MediRoller Vaccine Applicator

UC Berkeley

Over the past 20 years, vaccinations have prevented over 2 million deaths. This triumph, however, has not been a panacea. Today, 1 million children in low- and middle-income countries continue to die from vaccine-preventable diseases each year. This inequality is largely fueled by technical challenges surrounding the administration of vaccines using hypodermic needles. The MEDiRoller, consists of a novel, handle applicator, containing a spring-loaded delivery system and one of our two types of single-use polymeric microneedle cartridges. The two types of cartridges include a novel cartridge containing a hexagonal solid microneedle roller, that can raster across skin to treat larger surface areas, as well as a MNP cartridge containing a sterile biomedical sponge for sterile vaccine or drug containment and loading, followed by delivery through hollow microneedles. This Big Idea, if successfully developed, will revolutionize vaccine and drug delivery in low-resource communities.

MyAriel Health: Comprehensive Oral Health App for Special Needs Population

UC San Francisco

In 2018, the World Health Organization (WHO) reported that approximately 15% of the global population (1 billion people) have some form of long-term functional disability. People with disabilities or special needs tend to receive less oral health care, or of lower quality, than the general population. We want to innovate the delivery of oral hygiene intervention to fit the needs of the patients with special needs. We propose MyAriel Health, an integrated easy-to-access mobile application combined with an intraoral scanner for patients and their caregivers. With MyAriel, we believe proper oral health management at home will improve quality of life of the patients and their caregivers in a number of ways, such as halting or reversing the progression of existing dental conditions, lowering the costs of future treatments, and minimizing trauma from invasive procedures.

Plant-Based Solution To Anemia

UC Irvine

Iron-Deficiency Anemia is the major cause of illness and death in adolescent girls in developing countries, weakening an already vulnerable population and contributing to the cycle of poverty and gender inequality. Unfortunately, attempts to address iron-deficiency anemia in lower- and middle-income countries (LMICs) are often limited by bottlenecks in access, distribution, and community and cultural acceptance. These issues commonly bring well-funded, national-scale global public health initiatives to a halt. By utilizing naturally growing turkey berries, this initiative mobilizes a ubiquitously accessible, culturally integrated, and uniquely bioavailable plant-based iron supplementation solution to address iron-deficiency anemia in LMICs. In a first-of-its-kind randomized-controlled trial held in Ahafo, Ghana, turkey berry–fortified biscuits outperformed UNICEF’s nationwide initiative by a factor of triple, six times faster, and at a cost of roughly US$15 per adolescent girl over a month and a half.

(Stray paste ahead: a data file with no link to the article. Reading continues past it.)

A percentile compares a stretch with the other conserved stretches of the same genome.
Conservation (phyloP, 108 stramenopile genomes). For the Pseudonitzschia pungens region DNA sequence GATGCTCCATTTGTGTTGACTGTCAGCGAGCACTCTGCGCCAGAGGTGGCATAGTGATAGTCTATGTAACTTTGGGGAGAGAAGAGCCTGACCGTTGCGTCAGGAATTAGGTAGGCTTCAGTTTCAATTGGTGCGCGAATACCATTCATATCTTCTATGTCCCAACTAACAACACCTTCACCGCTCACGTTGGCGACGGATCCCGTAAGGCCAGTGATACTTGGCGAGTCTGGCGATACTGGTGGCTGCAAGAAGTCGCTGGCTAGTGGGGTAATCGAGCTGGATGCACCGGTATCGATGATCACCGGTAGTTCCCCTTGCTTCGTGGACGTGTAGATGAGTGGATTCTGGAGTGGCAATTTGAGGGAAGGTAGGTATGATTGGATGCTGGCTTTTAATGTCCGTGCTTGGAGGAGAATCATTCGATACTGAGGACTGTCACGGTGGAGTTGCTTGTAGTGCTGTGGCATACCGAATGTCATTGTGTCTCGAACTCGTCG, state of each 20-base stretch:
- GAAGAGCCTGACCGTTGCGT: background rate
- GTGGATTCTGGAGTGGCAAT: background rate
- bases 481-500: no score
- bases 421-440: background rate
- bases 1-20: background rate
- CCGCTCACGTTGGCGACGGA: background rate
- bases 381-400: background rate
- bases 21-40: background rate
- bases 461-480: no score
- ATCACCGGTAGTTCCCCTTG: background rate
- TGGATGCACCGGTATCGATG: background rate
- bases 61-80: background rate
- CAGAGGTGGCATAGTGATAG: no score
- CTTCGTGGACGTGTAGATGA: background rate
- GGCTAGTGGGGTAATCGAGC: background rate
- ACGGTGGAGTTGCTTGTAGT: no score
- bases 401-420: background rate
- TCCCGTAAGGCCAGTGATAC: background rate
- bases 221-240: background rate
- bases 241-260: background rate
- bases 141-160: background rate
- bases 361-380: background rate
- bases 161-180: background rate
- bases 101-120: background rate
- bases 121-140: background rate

ProtoCem: Zero emissions cement manufacturing

UC Irvine

Portland cement concrete is the most widely used man-made material in the world and its production is responsible for 8% of all industrial carbon dioxide emissions. Hence it is of paramount importance to reduce these emissions to avoid the disastrous effects of climate change. The traditional process of cement manufacturing involves the use of fossil fuels to process limestone which generates large amounts of greenhouse gases. Using electricity from renewable sources like solar and wind, it is possible to convert limestone into calcium hydroxide in a device called an electrolyzer. In the further stages of processing, the use of calcium hydroxide completely eliminates CO2 emissions. The electrolyzer also generates high-value gases like hydrogen and other hydrocarbons which are widely used in industry. This technology has tremendous potential to transform cement and chemical manufacturing into a carbon-free, zero-emissions industry.

Rapid Manufacturing of 3D Cell Culture for Vaccine Development

UC Berkeley

The worldwide outbreak of Covid-19 has resulted in the deaths of over five million people and changed modern life forever. Experts warn that another pandemic is likely and that rapid vaccine development is crucial for preventing another mass loss of life. There are two major challenges in vaccine production and distribution. First, vaccines are usually grown in suboptimal 2D cell culture, and the growth of large quantities of vaccines takes months. Second, it is difficult to transport the virus culture from lab to lab and have the cells survive. New technology developed by researchers at UC Berkeley has the potential to overcome these challenges and thus accelerate virus research and vaccine development. The technology combines 3D printing and freezing to create a ready-to-use 3D cell culture product that can be easily shipped all over the world.

The Curbside Spa

UC Berkeley

Hygiene is one of the many problems the 160,000 people experiencing homelessness in California face on a daily basis. There are fewer than 15 public showers available to the public for only a few hours a week in the Bay Area. Recently, the East Bay Municipal Utility District approved the use of hydrant meters for non-commercial purposes, allowing metered access to water hydrants for unhoused individuals and families. Using these hydrants, the Curbside Spa will provide private showers within the dimensions of a parking space. By deploying an easy to use kit of shower parts, we can utilize Oakland’s 30,000 hydrants to bring dignity to the homeless population.